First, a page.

Sunday, December 28, 2014

Shifting Dynamics for Cuba’s Dissidents

Shifting Dynamics for Cuba's Dissidents

The words were scrawled in graffiti on a street near the house of the
Cuban dissident Oswaldo Payá a few years before his suspicious death in
2012. "In a plaza under siege, dissidence is treasonous."

Over the decades, Cuba's authoritarian government has relied on that
convenient argument to exert pervasive control over the lives of its
citizens and keep opposition movements from gaining enough traction to
threaten the state. The message was unmistakable: As long as the United
States was intent on toppling the island's leaders and meddling in the
country's affairs, Cubans, as a matter of national sovereignty, had to
close ranks. The era that began this month when President Obama and
President Raúl Castro of Cuba announced an end to more than 50 years of
enmity between their governments is a watershed moment for Cuba's
diverse and courageous opposition movement.

Under Communist Party rule, Cubans endure the austerity of living under
a stagnant, centrally planned economy. Their access to the Internet is
severely limited and censored. The island's official press is wholly
subservient to the state. Outside the rigid mechanisms of the party,
Cubans have few substantive vehicles to challenge their leaders.

In 1998, at the end of a decade of hunger and deprivation triggered by
the collapse of Havana's longtime patron, the Soviet Union, Mr. Payá
undertook an audacious mission. Relying on a Cuban law that ostensibly
allowed groups of 10,000 or more eligible voters to propose new laws,
Mr. Payá gathered, by some estimates, more than 25,000 signatures from
Cubans who endorsed sweeping democratic reforms, including free
elections, freedom of assembly, freedom of the press and a
less-regulated economy.

In 2002, Cuba's National Assembly responded to Mr. Paya's initiative,
known as the Varela Project, by amending the Constitution to make the
island's socialist, one-party system "irrevocable." The following year,
Cuban authorities jailed scores of dissidents and independent
journalists during a period of intense repression known as the Black
Spring. The crackdown, which took aim at many leaders of Mr. Payá's
movement, largely escaped global attention.

In 2010, the Cuban government agreed to release many political prisoners
in a deal brokered by the Catholic Church, on the condition that they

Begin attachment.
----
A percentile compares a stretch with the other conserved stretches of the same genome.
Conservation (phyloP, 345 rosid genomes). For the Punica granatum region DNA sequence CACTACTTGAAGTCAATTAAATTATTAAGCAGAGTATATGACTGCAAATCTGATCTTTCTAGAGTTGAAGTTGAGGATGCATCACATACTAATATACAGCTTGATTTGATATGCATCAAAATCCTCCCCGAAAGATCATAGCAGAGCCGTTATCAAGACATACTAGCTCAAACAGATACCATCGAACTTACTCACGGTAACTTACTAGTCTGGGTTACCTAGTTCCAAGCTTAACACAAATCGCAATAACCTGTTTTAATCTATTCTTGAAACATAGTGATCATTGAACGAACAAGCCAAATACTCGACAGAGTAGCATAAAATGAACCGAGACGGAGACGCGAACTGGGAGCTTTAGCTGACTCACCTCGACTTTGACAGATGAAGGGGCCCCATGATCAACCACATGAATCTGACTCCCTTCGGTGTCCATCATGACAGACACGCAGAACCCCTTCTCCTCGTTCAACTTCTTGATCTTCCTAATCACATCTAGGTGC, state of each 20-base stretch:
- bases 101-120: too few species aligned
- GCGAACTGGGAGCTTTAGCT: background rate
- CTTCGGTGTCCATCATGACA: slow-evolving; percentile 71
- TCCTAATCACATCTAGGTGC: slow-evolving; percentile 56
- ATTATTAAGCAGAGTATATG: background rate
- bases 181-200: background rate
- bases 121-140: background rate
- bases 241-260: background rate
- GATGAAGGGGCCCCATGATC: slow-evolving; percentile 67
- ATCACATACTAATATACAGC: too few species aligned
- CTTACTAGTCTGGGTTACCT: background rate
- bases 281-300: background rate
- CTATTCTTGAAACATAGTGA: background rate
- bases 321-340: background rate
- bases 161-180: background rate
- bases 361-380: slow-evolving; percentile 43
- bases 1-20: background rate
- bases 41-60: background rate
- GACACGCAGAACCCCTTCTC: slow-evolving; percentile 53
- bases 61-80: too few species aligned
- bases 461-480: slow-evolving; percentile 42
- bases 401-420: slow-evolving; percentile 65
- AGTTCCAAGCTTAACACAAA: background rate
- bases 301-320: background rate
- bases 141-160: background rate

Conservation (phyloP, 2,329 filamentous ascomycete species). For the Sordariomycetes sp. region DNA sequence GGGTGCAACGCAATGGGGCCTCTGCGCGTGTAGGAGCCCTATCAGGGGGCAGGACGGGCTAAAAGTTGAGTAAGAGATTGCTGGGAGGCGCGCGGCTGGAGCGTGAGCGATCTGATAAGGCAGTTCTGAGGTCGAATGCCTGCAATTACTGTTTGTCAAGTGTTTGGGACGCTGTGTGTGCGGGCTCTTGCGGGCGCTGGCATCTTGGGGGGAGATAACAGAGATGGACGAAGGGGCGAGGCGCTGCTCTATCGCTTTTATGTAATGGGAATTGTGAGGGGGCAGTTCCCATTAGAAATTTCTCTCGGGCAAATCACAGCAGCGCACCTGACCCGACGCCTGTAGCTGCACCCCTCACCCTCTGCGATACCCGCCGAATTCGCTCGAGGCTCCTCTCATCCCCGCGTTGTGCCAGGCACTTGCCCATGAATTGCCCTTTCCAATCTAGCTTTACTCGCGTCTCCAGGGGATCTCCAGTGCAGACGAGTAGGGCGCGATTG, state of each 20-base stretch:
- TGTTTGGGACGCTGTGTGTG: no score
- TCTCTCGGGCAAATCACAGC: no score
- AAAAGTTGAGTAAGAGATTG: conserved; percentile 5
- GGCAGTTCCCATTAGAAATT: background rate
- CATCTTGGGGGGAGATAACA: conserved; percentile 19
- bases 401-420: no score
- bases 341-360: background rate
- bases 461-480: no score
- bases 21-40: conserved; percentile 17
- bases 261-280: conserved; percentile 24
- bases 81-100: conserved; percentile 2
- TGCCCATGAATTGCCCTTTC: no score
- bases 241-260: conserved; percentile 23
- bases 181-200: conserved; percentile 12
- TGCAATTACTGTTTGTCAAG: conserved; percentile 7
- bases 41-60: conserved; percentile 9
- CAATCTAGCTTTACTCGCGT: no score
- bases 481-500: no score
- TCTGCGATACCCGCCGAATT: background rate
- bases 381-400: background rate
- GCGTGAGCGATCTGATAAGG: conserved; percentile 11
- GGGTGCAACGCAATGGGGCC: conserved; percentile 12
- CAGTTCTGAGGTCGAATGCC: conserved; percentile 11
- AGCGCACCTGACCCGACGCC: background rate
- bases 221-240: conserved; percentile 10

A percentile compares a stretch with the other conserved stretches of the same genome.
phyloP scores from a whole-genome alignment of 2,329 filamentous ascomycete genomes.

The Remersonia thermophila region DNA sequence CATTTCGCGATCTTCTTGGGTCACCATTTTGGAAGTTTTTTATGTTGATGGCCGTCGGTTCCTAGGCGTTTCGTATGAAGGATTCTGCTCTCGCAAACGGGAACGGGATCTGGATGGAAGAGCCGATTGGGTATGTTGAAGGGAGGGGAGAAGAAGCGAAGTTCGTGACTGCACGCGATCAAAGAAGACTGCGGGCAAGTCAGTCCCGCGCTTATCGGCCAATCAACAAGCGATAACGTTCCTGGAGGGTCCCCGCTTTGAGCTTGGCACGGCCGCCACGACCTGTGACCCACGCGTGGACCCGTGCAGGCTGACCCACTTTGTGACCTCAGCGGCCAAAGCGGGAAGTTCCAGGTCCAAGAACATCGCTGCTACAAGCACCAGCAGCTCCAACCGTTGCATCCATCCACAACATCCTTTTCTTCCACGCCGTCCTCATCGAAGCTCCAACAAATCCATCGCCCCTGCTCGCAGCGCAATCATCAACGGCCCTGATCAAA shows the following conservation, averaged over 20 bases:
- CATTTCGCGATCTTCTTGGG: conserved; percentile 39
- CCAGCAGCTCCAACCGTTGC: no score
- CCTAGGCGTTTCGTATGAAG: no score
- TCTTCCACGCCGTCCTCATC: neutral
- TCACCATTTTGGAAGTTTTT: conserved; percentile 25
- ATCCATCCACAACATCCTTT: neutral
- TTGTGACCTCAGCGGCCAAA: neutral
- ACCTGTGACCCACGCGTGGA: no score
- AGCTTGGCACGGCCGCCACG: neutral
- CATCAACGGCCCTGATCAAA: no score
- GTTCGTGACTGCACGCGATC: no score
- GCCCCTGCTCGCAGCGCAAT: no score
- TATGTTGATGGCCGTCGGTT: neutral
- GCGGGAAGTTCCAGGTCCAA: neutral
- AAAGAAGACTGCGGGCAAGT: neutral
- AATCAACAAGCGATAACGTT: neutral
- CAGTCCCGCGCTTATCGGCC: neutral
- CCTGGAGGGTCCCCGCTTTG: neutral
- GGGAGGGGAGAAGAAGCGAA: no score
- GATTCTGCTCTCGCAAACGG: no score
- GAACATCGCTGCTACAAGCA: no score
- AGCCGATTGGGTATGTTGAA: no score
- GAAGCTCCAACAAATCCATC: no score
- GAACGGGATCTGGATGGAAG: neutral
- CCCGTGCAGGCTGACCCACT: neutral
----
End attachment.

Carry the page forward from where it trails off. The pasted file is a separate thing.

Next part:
move to Spain. Mr. Payá died in a car crash in 2012 in Cuba that many
human rights activists suspect was staged by the authorities.

A few of the released prisoners, including José Daniel Ferrer, a fiery
lieutenant in Mr. Payá's movement, refused to leave the island. Mr.
Ferrer now leads the Patriotic Union for Cuba, the most visible and
outspoken opposition group on the island. In a recent interview in
Havana, Mr. Ferrer said his eight years in prison gave him time to
reflect on why Cuba's democratic movements had failed in the past and
how they might one day prevail. Historically, he said, Cuban activists
have often been seen by their compatriots as hapless victims of an
oppressive state. "These people inspire pity, not a desire to follow
them," said Mr. Ferrer, who is based in Santiago de Cuba, the island's
second-largest city. "We're trying to avoid reaching people with
speeches of losers."

Mr. Ferrer says his goal is not the type of sudden, dramatic overthrow
of the Castro government that many Cuban exiles have historically
favored. Rather, he said, Cuba's opposition movement must become
sufficiently empowered to get a seat at the table.

"We need to become large enough to force the regime to negotiate," Mr.
Ferrer said, acknowledging that it will take time to get enough Cubans
to believe that siding with the opposition is worth the risks. "No one
wants to bet on the horse that's losing the race."

Despite decades of economic deprivation and government oppression, the
vast majority of Cubans have been unwilling to join, or openly support,